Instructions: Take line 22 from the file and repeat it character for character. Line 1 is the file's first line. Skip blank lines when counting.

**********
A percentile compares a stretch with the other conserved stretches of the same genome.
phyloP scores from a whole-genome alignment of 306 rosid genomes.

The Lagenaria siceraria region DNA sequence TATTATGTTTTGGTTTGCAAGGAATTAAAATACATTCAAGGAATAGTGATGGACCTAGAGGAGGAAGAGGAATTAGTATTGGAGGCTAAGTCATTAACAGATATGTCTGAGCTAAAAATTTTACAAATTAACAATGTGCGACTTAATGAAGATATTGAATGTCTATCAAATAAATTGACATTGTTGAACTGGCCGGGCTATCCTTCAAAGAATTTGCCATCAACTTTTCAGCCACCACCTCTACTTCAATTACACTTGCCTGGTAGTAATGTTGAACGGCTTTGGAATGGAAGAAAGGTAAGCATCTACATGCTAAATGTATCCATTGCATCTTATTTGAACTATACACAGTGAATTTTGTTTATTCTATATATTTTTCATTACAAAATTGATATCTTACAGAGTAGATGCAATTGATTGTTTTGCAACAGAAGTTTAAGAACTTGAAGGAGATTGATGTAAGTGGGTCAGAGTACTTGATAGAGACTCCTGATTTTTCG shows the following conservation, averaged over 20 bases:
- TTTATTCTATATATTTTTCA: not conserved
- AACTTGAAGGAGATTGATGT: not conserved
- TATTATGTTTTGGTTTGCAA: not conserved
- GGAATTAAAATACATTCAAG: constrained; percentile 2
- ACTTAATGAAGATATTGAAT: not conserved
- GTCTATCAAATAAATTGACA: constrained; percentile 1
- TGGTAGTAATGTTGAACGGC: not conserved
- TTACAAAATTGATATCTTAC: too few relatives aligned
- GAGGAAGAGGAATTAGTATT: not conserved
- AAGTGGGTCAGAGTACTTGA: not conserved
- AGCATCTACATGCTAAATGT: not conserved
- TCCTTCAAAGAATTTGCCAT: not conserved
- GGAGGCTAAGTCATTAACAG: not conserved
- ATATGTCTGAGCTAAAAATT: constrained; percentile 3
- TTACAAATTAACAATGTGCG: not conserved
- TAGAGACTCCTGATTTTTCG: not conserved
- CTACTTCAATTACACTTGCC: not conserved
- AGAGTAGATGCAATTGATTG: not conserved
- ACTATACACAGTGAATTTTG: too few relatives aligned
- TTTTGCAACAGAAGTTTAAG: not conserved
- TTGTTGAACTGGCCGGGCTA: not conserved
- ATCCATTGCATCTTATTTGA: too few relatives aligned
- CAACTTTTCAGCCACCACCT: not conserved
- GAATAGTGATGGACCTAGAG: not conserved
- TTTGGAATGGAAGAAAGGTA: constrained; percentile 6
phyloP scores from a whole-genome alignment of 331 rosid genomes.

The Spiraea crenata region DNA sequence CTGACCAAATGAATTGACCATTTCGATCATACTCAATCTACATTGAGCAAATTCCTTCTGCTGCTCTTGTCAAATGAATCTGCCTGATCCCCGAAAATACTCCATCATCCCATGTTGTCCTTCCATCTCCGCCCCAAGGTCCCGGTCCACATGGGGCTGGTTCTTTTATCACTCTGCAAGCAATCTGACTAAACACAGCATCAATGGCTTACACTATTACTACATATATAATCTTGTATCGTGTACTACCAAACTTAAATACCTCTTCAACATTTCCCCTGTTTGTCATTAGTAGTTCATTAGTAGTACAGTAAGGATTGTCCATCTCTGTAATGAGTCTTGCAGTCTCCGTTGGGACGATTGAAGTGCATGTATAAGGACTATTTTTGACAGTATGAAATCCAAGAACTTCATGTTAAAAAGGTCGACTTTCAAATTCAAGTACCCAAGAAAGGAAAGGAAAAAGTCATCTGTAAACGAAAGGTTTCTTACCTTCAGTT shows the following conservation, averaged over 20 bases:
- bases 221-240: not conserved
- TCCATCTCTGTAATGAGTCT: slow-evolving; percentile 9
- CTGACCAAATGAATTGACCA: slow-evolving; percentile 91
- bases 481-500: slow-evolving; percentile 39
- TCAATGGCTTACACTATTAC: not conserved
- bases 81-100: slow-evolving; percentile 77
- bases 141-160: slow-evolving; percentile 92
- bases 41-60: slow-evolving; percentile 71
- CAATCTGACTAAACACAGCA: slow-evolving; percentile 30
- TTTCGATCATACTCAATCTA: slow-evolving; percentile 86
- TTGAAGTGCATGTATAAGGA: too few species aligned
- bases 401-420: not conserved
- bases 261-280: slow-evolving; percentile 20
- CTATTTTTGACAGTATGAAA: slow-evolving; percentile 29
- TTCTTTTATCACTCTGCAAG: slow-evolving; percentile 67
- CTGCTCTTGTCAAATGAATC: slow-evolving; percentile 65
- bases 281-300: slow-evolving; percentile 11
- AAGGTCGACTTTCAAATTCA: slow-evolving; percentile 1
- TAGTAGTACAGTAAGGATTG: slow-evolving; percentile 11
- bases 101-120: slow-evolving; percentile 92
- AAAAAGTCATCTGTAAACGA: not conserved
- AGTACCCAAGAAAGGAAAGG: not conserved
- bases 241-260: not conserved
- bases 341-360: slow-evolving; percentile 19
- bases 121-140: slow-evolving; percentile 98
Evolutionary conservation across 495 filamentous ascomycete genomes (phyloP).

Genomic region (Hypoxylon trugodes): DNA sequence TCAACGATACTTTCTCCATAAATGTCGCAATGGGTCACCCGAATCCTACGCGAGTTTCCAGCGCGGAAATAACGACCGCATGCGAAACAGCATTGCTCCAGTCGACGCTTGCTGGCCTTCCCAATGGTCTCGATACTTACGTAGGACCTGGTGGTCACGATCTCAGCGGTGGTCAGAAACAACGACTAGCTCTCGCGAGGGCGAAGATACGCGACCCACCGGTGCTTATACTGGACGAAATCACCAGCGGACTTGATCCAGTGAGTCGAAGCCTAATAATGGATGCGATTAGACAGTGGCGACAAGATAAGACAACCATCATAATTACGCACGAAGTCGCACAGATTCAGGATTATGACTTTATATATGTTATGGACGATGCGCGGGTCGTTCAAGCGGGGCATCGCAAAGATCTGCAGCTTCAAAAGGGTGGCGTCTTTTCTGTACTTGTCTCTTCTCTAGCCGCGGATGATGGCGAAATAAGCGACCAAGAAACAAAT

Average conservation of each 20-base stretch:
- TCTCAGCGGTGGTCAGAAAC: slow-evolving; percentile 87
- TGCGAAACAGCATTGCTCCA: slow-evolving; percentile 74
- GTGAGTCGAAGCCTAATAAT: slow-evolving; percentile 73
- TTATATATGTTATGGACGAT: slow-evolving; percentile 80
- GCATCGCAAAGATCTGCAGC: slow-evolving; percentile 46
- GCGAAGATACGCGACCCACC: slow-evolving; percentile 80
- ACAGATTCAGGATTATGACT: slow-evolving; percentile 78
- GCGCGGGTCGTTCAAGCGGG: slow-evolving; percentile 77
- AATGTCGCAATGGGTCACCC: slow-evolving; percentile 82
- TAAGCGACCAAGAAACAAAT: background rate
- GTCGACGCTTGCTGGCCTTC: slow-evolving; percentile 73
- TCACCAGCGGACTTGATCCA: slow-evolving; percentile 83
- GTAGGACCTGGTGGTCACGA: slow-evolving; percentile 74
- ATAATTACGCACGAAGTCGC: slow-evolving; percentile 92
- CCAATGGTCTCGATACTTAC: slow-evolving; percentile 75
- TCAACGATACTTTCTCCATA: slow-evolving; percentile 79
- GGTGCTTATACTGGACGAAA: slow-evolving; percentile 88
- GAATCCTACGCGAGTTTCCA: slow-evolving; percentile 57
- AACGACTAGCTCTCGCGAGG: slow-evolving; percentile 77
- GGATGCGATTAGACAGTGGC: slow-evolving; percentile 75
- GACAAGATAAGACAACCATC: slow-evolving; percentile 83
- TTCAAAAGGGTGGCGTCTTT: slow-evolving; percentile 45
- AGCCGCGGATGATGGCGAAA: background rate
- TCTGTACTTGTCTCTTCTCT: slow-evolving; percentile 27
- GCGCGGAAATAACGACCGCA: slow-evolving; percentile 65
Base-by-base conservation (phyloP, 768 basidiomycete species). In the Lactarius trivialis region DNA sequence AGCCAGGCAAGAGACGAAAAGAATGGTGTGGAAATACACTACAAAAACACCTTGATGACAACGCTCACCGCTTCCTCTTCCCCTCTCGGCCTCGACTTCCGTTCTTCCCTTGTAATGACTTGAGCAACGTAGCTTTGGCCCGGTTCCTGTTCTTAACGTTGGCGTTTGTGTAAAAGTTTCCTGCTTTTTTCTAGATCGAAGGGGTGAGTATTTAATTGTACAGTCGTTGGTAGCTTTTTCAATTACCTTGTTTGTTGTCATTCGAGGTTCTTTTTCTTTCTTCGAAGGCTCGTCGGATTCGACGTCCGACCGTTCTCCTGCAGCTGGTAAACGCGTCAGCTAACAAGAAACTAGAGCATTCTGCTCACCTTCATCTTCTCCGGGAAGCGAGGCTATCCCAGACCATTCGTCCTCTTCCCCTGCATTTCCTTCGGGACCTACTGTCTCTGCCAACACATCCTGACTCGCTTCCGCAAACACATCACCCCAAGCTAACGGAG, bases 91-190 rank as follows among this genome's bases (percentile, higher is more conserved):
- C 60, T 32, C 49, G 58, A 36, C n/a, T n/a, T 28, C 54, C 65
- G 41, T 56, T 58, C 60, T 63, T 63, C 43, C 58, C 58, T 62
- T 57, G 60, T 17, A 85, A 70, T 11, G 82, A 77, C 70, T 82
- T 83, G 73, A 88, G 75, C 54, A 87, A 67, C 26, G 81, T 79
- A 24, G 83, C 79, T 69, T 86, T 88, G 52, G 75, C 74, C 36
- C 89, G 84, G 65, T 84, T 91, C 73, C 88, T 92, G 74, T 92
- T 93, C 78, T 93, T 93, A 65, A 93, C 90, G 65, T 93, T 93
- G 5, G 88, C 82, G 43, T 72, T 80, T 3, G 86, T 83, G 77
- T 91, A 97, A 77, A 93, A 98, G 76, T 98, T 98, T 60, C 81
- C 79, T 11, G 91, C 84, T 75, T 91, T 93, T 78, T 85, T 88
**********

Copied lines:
- ACTATACACAGTGAATTTTG: too few relatives aligned